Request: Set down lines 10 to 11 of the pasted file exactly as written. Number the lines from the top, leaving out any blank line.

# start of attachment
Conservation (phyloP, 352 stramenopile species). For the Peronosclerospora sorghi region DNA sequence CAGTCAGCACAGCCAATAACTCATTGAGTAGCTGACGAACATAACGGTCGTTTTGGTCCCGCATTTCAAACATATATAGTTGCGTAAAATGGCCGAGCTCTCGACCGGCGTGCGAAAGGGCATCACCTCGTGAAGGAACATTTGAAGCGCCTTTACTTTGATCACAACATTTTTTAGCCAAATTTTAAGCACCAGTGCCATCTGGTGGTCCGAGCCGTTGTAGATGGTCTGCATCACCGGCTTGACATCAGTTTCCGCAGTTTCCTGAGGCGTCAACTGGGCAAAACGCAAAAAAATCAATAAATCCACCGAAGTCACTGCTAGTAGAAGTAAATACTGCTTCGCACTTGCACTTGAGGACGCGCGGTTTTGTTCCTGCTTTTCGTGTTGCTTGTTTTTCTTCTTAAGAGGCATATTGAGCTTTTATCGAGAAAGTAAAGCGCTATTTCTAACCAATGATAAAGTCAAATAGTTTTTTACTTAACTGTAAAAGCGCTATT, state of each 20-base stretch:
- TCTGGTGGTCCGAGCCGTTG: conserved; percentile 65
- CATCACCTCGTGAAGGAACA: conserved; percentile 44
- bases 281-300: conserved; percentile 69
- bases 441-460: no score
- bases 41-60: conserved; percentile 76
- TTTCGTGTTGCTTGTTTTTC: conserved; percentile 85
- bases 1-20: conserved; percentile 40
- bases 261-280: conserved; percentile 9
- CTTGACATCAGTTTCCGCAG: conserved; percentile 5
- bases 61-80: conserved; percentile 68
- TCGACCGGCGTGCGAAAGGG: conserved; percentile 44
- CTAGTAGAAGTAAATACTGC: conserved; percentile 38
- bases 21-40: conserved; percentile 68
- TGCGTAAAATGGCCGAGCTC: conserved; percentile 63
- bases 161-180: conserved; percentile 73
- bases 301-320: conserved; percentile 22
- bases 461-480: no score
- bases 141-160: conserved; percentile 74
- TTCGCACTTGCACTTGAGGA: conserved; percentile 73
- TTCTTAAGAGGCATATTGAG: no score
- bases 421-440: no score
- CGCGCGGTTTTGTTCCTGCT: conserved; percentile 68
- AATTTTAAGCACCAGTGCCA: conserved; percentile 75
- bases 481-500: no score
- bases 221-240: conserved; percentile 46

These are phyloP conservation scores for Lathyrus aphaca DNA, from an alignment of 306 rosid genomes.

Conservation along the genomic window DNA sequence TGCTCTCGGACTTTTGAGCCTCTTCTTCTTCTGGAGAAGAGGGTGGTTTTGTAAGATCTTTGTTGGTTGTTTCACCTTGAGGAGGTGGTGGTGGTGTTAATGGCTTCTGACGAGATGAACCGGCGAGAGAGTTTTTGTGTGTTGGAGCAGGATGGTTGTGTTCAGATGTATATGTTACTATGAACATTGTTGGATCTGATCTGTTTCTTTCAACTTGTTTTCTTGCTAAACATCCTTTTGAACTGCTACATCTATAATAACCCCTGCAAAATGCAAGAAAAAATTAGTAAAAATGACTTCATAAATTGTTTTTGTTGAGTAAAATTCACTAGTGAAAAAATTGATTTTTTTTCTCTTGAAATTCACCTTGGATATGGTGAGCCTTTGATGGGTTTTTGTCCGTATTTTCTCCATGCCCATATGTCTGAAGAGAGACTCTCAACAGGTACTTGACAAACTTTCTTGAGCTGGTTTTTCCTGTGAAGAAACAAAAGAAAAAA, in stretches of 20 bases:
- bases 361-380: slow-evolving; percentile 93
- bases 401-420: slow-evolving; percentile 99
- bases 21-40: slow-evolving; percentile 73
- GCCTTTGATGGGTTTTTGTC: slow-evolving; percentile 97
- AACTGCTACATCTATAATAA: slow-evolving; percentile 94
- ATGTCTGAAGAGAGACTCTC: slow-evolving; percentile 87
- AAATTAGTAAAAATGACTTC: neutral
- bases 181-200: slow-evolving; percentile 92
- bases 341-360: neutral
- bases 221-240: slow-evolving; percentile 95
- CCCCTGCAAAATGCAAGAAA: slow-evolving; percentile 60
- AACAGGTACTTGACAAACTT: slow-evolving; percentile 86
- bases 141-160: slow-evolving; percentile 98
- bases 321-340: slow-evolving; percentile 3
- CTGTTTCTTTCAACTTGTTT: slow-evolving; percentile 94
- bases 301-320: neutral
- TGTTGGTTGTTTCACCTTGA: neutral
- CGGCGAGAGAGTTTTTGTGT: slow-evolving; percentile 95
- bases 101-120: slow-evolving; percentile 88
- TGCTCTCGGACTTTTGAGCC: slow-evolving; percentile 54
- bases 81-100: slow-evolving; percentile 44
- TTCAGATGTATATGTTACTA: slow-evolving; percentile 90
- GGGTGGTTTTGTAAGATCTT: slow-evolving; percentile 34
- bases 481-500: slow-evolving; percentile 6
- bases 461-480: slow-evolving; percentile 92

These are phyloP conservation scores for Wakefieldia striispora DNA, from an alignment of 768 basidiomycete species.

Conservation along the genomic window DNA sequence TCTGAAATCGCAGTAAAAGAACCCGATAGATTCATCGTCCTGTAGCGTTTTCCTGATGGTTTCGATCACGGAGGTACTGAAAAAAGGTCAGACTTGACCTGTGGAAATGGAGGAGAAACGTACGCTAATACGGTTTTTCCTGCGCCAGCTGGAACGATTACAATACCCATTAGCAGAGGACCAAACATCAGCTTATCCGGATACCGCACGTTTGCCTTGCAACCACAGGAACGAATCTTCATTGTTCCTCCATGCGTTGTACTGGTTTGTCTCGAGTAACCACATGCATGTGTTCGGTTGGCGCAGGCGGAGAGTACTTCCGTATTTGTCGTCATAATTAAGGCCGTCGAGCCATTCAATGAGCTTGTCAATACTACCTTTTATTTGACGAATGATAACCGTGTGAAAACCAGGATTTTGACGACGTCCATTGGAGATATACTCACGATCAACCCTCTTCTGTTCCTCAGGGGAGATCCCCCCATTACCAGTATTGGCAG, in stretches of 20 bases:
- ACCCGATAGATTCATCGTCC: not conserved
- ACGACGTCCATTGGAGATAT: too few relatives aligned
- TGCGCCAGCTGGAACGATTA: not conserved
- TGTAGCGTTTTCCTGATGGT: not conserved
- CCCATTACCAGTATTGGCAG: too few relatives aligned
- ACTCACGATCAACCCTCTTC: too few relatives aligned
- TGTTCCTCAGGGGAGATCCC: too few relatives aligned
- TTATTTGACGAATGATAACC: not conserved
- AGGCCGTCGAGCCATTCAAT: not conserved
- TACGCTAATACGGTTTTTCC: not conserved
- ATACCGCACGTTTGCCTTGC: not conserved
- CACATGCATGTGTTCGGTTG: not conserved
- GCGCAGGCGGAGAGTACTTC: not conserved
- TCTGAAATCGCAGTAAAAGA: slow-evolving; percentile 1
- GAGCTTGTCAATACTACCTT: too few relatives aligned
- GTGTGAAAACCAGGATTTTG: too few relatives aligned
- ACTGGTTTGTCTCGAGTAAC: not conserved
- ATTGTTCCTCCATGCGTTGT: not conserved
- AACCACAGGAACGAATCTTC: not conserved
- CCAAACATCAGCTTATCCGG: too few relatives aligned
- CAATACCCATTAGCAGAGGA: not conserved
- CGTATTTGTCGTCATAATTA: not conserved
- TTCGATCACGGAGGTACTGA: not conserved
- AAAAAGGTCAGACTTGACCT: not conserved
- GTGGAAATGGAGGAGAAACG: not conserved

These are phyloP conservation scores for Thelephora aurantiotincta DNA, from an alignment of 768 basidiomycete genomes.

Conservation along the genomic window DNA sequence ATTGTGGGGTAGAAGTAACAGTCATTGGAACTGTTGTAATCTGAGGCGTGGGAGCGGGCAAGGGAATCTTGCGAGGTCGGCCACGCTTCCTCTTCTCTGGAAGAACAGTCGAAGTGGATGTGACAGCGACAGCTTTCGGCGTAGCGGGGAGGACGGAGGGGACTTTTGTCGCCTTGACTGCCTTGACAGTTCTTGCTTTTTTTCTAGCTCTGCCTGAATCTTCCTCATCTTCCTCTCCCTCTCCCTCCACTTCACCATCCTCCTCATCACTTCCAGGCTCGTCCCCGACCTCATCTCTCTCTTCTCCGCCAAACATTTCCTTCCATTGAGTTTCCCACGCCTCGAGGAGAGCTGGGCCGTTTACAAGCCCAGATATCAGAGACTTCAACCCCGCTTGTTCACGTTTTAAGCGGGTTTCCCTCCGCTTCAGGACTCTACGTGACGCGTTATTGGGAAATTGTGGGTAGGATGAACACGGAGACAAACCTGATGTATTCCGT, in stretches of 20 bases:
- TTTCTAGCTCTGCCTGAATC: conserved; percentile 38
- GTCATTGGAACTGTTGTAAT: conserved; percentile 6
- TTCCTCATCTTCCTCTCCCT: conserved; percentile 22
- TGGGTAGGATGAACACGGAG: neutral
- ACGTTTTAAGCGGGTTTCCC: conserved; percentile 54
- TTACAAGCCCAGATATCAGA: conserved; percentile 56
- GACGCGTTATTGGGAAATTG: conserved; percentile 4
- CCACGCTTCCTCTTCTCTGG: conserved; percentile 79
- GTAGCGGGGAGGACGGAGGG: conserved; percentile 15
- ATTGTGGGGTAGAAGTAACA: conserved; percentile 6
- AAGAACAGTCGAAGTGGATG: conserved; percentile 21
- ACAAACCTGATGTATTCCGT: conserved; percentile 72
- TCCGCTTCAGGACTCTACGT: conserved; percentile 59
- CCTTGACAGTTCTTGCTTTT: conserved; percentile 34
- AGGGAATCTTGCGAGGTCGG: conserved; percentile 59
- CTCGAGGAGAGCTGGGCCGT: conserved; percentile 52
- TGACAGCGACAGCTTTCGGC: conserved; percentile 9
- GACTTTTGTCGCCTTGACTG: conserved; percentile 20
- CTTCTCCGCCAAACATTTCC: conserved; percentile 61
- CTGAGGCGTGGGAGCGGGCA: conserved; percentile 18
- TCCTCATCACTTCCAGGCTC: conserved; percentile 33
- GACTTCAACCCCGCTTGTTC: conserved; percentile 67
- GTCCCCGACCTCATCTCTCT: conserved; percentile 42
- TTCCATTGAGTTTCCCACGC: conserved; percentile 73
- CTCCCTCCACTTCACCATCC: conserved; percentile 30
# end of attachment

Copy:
- CTTGACATCAGTTTCCGCAG: conserved; percentile 5
- bases 61-80: conserved; percentile 68